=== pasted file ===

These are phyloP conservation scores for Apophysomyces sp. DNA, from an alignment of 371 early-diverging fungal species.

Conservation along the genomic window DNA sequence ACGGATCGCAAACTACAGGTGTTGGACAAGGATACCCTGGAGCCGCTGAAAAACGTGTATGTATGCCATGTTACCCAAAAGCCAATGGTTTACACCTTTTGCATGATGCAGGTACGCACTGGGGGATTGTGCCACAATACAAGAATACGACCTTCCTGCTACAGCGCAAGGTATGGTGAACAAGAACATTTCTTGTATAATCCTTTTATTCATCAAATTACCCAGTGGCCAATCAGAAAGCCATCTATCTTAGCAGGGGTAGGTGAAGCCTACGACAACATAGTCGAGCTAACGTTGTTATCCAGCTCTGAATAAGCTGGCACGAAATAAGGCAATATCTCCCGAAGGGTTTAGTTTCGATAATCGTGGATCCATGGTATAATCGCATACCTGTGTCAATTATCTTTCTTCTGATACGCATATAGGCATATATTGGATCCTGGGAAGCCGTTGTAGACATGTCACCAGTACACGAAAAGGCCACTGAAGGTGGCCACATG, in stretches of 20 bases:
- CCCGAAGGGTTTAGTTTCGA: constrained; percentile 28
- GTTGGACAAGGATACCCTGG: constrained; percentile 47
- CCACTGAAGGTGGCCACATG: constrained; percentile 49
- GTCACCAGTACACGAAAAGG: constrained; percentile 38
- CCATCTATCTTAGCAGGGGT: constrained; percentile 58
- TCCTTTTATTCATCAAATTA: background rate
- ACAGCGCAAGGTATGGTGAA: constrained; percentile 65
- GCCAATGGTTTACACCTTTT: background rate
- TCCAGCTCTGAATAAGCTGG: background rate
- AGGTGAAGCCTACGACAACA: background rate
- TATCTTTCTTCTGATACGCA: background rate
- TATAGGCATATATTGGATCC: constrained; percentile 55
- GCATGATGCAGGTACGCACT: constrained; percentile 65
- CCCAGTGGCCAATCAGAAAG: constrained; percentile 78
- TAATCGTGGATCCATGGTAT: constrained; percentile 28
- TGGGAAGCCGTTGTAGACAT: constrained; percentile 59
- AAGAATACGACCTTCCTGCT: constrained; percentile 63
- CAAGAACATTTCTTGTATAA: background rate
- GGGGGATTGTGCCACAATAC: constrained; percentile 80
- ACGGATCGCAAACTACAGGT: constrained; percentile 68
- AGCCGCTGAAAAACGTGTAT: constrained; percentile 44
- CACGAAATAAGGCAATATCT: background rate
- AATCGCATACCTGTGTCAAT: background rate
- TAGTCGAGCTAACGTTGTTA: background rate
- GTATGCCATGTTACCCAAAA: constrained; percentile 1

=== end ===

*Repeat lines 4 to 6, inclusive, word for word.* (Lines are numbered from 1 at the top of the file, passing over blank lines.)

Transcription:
- GTTGGACAAGGATACCCTGG: constrained; percentile 47
- CCACTGAAGGTGGCCACATG: constrained; percentile 49
- GTCACCAGTACACGAAAAGG: constrained; percentile 38